- Dharana or concentration to bring the control the mind,
- Dhyana or meditation, to observe the self,
- Samadhi or deep connection with self to become free from illusion.
Birth of Hatha Yoga
As mentioned above, the first two steps of the eight limbs are focused on the cleansing of the character. And, according to the Patanjali Yoga Sutras, only when one’s nature is purified; one could start with practicing asanas.
Around the early 15th century, some yogis from the Natha lineage did not want to wait so long and began practicing asanas before mastering Yama and niyamas. As the mind was not ready for further practice they had to work harder. They call it their ‘Stubborn’ practice of Yoga. This naga yogis kept practicing the asanas until they mastered them. This way of practicing Raja Yoga, not following the strict order of first mastering Yamas and Niyamas, was named ‘Hatha Yoga‘.
Swami Swatmarama, a 15th-century sage compiled Hatha Yoga Pradipika and briefly described six limbs of yoga to achieve Samadhi without the long process of the first two steps of the Yamas and niyamas. Hatha Yoga is also known as Shatanga Yoga (six limb yoga).
Swami Swatmarama advises to start with the physical practices at first because most people will find it easier to master the mind through the body, than purifying their character, habits, and mind directly through the observance of the Yamas and Niyamas.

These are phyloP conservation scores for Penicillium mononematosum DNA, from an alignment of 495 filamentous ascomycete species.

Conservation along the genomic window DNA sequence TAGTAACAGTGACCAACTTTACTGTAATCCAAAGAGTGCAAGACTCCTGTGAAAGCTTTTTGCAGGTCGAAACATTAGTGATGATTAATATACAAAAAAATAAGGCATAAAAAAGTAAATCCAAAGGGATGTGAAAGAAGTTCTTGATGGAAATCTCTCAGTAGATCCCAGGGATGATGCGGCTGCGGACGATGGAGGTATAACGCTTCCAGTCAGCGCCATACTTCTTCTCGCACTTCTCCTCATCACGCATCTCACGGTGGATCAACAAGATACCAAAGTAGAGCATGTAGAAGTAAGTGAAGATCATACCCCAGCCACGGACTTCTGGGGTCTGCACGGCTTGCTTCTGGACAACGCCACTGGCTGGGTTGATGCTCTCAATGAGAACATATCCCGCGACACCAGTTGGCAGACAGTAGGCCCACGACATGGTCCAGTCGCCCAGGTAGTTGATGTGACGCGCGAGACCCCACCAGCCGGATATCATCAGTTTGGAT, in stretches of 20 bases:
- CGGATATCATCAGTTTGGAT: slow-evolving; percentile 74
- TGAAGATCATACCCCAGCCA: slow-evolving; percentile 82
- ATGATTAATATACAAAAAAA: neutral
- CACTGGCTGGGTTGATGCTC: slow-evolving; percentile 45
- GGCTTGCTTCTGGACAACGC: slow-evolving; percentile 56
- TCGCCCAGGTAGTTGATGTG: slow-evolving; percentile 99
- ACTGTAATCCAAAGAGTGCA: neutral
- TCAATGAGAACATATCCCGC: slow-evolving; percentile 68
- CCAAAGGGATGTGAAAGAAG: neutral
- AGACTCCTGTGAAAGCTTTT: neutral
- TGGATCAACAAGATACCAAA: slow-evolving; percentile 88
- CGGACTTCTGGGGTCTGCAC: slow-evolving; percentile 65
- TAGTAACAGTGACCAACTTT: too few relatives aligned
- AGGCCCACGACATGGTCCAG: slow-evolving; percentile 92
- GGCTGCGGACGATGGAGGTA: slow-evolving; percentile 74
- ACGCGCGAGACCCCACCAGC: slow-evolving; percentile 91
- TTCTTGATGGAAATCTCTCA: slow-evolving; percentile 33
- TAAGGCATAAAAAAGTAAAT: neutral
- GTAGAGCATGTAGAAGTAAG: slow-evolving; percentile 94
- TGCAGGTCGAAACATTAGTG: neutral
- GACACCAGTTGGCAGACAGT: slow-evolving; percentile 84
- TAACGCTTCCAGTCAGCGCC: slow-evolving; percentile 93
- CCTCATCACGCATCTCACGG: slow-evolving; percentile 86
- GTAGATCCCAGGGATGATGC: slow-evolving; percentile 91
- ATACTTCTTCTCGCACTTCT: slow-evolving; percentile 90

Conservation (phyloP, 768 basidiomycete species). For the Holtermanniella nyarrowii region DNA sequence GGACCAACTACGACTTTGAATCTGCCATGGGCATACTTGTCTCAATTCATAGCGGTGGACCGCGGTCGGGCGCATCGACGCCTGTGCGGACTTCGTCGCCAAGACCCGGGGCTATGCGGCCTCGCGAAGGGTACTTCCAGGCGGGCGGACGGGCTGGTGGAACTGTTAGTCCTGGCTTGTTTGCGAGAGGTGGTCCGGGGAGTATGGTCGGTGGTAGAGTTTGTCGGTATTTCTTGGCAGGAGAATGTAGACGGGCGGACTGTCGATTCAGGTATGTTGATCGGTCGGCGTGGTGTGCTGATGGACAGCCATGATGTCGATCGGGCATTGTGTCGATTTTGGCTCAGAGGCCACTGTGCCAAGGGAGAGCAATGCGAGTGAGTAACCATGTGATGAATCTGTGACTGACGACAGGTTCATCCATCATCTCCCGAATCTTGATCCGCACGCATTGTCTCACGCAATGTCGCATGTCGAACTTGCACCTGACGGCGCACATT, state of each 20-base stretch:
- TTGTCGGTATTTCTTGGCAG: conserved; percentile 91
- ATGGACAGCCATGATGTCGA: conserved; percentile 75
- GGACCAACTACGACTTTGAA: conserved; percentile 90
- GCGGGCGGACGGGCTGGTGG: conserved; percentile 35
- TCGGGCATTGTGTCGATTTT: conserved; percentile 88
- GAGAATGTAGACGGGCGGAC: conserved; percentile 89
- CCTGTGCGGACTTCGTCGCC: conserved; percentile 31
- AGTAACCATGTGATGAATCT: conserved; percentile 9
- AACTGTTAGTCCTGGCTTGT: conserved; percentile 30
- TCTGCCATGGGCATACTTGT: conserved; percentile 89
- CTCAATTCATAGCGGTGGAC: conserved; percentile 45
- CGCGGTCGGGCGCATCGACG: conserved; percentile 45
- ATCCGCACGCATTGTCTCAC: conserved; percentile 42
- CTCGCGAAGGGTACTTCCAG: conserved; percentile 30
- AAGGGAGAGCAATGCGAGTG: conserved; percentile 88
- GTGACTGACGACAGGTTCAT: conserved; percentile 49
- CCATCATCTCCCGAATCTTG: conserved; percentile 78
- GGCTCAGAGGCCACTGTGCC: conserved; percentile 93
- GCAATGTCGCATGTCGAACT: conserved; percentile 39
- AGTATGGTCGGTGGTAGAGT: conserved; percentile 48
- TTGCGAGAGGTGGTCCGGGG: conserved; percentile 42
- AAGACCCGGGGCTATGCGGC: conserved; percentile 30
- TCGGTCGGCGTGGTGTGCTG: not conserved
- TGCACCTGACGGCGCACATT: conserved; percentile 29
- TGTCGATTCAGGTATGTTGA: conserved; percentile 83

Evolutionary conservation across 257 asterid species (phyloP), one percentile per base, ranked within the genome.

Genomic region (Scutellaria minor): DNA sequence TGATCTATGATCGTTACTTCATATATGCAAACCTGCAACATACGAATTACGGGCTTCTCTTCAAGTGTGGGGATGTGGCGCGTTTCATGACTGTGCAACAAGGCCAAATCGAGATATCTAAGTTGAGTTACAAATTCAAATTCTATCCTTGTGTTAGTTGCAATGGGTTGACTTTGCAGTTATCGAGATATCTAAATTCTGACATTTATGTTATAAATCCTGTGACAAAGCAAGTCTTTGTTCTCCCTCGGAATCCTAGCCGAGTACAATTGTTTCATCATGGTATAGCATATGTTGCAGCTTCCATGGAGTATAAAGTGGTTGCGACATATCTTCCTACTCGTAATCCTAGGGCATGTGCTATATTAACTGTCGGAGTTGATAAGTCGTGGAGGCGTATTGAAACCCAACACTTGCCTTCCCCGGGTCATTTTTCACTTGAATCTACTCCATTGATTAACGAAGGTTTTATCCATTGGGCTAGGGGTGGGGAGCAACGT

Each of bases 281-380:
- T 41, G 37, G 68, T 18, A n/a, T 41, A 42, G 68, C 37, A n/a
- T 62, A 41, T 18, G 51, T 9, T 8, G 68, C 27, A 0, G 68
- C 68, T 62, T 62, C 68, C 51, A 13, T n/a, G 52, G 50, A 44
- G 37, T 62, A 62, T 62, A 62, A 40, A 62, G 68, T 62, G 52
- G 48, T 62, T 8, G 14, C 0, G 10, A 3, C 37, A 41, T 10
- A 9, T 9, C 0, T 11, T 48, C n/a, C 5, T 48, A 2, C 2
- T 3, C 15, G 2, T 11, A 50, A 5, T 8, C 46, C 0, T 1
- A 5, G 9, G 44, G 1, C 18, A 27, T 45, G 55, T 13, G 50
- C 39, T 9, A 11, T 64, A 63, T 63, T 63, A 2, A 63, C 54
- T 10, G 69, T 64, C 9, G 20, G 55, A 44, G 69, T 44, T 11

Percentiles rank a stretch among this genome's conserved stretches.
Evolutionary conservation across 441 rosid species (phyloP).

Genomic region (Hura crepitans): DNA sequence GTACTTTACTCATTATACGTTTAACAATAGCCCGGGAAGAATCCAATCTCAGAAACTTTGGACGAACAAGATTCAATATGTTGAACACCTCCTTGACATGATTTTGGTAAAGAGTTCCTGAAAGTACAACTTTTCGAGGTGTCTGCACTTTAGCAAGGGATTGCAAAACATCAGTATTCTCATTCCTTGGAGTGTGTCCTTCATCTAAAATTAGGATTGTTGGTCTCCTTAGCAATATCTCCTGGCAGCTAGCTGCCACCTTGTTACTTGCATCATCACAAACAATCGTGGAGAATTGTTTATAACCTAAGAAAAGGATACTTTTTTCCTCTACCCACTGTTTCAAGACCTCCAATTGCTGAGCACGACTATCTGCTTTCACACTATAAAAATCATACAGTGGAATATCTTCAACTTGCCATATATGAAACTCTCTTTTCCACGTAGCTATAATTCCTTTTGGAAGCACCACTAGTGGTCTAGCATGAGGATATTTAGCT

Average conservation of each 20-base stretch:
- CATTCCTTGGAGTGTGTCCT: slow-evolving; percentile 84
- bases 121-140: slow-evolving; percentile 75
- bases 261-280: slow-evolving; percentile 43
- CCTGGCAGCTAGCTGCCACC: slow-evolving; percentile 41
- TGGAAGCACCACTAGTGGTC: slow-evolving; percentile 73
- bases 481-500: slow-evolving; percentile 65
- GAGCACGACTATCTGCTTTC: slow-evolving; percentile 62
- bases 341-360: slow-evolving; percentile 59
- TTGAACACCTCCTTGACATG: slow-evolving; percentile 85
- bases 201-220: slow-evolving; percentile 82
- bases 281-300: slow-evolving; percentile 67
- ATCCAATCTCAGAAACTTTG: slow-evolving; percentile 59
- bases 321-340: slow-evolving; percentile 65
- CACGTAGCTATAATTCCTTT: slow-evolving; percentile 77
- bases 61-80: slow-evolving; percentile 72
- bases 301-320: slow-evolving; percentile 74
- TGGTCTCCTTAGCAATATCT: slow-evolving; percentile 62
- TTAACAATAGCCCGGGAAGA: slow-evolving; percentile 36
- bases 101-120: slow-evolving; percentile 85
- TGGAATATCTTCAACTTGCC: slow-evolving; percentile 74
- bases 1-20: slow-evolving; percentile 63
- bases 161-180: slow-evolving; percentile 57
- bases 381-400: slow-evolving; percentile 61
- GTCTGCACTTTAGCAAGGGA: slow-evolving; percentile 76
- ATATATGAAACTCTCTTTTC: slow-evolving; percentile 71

Hatha Yoga, therefore, focuses primarily on the purification of the body as a path that leads to purification of the mind. Hatha literally means ‘forceful’ or ‘stubborn’ referring to the early Indians who believed that its practice was challenging and by forcing it, spiritual liberation was achieved.
The purification of the body and mind are essential also to be healthy. Being and staying healthy is a central goal in yoga because only then will you possess the best vehicle for your further spiritual development.
Swami Sivananda simplified Hatha Yoga
In pre-independence India, yoga asana practice was seen as the practice only for ascetics and monks. In 1936, Swami Sivananda wanted to make the practice of Hatha Yoga more accessible for common people. So that they can improve their physical and mental health. Swami Sivananda coined the idea of five practices of yoga without explaining the philosophical aspect of yoga. Together, these points guide us toward a balanced and yogic lifestyle:
- Proper exercise: a healthy body is necessary for balance in the mind. Asana or the practice of yoga poses with steadiness and ease, is a suitable way to work on strength, stamina, and flexibility. While practicing according to the ancient principles, we simultaneously also (re-)balance the nervous system.
- Proper breathing: the mind can be controlled through conscious breathing. Therefore, yoga practice includes a broad range of breathing techniques. When mastered, the breath is full and effortless.
- Proper relaxation: it is important to relax the body regularly, allowing it to restore from the effort. Relaxation does not only include the body, but also the senses.
- Proper diet: healthy nutrition is necessary to provide the body and mind with energy. It should be enough, but not disturbing or harmful. The yogic diet is mostly vegetarian, as this can be produced without unnecessary violence.